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John Keats Poems

A collection of select John Keats famous poems that were written by John Keats or written about the poet by other famous poets. PoetrySoup is a comprehensive educational resource of the greatest poems and poets on history.

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by Keats, John
 A thing of beauty is a joy for ever: 
Its lovliness increases; it will never 
Pass into nothingness; but still will keep 
A bower quiet for us, and a sleep 
Full of sweet dreams, and health, and quiet breathing. 
Therefore, on every morrow, are we wreathing 
A flowery band to bind us to the earth, 
Spite of despondence, of...Read More



by Keats, John
 "Dark eyes are dearer far
Than those that mock the hyacinthine bell."

Blue! 'Tis the life of heaven,—the domain
Of Cynthia,—the wide palace of the sun,— 
The tent of Hesperus, and all his train,— 
The bosomer of clouds, gold, gray, and dun.
Blue! 'Tis the life of waters:—Ocean
And all its vassal streams, pools numberless,
May rage, and foam, and fret, but never can
Subside, if...Read More

by Keats, John
 ENDYMION.

A Poetic Romance.

"THE STRETCHED METRE OF AN AN ANTIQUE SONG."
INSCRIBED TO THE MEMORY OF THOMAS CHATTERTON.


Book I


A thing of beauty is a joy for ever:
Its loveliness increases; it will never
Pass into nothingness; but still will keep
A bower quiet for us, and a sleep
Full of sweet dreams, and health, and quiet breathing.
Therefore, on every morrow, are we wreathing
A flowery band...Read More

by Keats, John
 O Sovereign power of love! O grief! O balm!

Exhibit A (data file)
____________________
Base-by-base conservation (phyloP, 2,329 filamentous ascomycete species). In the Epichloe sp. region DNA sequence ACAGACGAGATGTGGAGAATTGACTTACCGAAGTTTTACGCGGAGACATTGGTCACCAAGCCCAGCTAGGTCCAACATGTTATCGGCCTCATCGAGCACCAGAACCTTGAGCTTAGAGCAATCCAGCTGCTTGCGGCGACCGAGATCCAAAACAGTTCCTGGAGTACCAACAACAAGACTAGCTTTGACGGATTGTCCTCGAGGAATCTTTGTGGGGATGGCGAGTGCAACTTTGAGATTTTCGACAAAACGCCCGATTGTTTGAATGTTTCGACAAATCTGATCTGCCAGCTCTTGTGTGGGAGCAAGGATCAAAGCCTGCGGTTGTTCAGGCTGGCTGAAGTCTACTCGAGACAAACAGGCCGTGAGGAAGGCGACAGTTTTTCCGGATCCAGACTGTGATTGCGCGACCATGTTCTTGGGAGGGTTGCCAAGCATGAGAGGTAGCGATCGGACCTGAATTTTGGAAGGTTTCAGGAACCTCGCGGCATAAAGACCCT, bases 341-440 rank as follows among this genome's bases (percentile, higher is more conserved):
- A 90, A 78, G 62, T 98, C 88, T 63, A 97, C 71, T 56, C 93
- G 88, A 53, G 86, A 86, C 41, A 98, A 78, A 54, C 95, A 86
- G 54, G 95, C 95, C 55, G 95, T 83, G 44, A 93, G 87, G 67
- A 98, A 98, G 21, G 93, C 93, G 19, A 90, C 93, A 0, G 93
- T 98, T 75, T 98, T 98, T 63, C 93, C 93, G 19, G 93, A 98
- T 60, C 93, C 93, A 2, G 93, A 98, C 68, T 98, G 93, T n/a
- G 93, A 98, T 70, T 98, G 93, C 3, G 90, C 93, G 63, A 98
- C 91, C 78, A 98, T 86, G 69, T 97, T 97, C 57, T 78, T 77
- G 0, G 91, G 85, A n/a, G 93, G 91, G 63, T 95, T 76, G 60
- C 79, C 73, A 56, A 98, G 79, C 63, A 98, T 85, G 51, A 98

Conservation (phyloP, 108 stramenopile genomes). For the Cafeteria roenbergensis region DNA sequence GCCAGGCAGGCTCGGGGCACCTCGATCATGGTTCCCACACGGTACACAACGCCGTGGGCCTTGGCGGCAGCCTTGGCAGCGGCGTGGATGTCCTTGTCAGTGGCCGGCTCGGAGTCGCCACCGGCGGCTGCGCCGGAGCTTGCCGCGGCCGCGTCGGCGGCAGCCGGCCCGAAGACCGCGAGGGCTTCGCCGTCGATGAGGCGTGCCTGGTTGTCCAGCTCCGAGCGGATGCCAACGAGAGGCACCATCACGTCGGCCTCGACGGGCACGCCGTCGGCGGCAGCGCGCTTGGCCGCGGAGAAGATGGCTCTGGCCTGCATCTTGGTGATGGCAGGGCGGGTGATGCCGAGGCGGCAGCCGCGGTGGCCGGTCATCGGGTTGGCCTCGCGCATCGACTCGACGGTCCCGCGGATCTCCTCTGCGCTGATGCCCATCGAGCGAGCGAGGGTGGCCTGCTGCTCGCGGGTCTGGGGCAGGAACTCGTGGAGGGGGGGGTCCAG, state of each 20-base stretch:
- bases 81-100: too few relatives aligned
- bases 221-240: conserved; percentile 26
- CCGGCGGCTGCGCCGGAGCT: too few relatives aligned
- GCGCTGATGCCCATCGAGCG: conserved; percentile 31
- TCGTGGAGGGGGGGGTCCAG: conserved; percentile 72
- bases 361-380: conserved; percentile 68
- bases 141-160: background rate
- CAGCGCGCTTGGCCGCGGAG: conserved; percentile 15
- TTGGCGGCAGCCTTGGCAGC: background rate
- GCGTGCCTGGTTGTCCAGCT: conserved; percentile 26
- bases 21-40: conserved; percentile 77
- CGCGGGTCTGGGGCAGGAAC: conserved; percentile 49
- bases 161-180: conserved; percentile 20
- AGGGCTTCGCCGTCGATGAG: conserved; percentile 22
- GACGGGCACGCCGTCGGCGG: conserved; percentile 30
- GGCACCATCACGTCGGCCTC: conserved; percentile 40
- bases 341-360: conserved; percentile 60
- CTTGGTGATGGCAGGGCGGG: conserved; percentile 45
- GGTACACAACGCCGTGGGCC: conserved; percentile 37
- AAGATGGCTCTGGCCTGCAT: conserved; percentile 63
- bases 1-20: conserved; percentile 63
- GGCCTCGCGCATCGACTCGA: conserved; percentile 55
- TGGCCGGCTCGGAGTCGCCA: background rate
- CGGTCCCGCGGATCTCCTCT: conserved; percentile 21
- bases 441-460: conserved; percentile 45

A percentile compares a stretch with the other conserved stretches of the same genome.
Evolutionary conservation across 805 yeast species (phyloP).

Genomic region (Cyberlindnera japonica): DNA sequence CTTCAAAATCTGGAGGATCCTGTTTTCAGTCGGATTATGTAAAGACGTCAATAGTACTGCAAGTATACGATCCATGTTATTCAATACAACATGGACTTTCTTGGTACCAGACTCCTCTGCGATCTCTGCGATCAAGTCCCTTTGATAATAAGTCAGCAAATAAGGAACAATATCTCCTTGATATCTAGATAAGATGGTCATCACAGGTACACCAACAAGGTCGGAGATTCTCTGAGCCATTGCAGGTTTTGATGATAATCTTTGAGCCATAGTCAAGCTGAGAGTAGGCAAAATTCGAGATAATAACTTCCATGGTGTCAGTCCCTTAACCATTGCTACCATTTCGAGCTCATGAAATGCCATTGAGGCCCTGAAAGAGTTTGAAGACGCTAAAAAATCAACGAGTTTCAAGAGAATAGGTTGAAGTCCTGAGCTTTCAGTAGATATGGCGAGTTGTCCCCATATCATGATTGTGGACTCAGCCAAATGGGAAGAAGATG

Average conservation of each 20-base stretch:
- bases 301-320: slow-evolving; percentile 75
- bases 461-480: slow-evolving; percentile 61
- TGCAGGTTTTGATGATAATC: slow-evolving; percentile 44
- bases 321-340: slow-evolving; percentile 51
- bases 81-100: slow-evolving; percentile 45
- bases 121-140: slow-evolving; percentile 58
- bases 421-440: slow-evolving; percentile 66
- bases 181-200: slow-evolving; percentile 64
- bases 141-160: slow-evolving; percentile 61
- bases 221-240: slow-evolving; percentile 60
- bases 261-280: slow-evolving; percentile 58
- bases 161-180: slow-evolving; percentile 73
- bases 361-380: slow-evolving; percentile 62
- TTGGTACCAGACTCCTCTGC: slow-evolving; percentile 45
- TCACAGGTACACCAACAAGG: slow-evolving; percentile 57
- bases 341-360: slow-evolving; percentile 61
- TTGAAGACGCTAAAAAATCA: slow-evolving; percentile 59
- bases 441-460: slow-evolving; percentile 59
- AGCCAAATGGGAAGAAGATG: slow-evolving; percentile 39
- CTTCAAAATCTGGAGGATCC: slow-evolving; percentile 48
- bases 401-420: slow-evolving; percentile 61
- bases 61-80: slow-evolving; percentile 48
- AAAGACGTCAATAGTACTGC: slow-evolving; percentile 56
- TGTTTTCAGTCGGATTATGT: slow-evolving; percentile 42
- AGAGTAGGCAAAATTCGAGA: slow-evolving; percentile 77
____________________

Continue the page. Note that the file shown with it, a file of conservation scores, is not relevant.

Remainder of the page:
All records, saving thine, come cool, and calm,
And shadowy, through the mist of passed years:
For others, good or bad, hatred and tears
Have become indolent; but touching thine,
One sigh doth echo, one poor sob doth pine,
One kiss brings honey-dew from buried days.
The woes of Troy, towers smothering o'er their blaze,
Stiff-holden shields, far-piercing...Read More

by Keats, John
 There are who lord it o'er their fellow-men
With most prevailing tinsel: who unpen
Their baaing vanities, to browse away
The comfortable green and juicy hay
From human pastures; or, O torturing fact!
Who, through an idiot blink, will see unpack'd
Fire-branded foxes to sear up and singe
Our gold and ripe-ear'd hopes. With not one tinge
Of sanctuary splendour, not a sight
Able to face an owl's,...Read More



by Keats, John
 Muse of my native land! loftiest Muse!
O first-born on the mountains! by the hues
Of heaven on the spiritual air begot:
Long didst thou sit alone in northern grot,
While yet our England was a wolfish den;
Before our forests heard the talk of men;
Before the first of Druids was a child;--
Long didst thou sit amid our regions wild
Rapt in a deep prophetic...Read More

by Keats, John
EVER let the Fancy roam, 
Pleasure never is at home: 
At a touch sweet Pleasure melteth, 
Like to bubbles when rain pelteth; 
Then let wing¨¨d Fancy wander 5 
Through the thought still spread beyond her: 
Open wide the mind's cage-door, 
She'll dart forth, and cloudward soar. 
O sweet Fancy! let her loose; 
Summer's joys are spoilt by use, 10 
And...Read More

by Keats, John
 BOOK I

 Deep in the shady sadness of a vale
Far sunken from the healthy breath of morn,
Far from the fiery noon, and eve's one star,
Sat gray-hair'd Saturn, quiet as a stone,
Still as the silence round about his lair;
Forest on forest hung above his head
Like cloud on cloud. No stir of air was there,
Not so much life as on a...Read More

by Keats, John
 I.
Fair Isabel, poor simple Isabel!
Lorenzo, a young palmer in Love's eye!
They could not in the self-same mansion dwell
Without some stir of heart, some malady;
They could not sit at meals but feel how well
It soothed each to be the other by;
They could not, sure, beneath the same roof sleep
But to each other dream, and nightly weep.

II.
With every morn their love...Read More

by Keats, John
BRIGHT Star! would I were steadfast as thou art¡ª 
Not in lone splendour hung aloft the night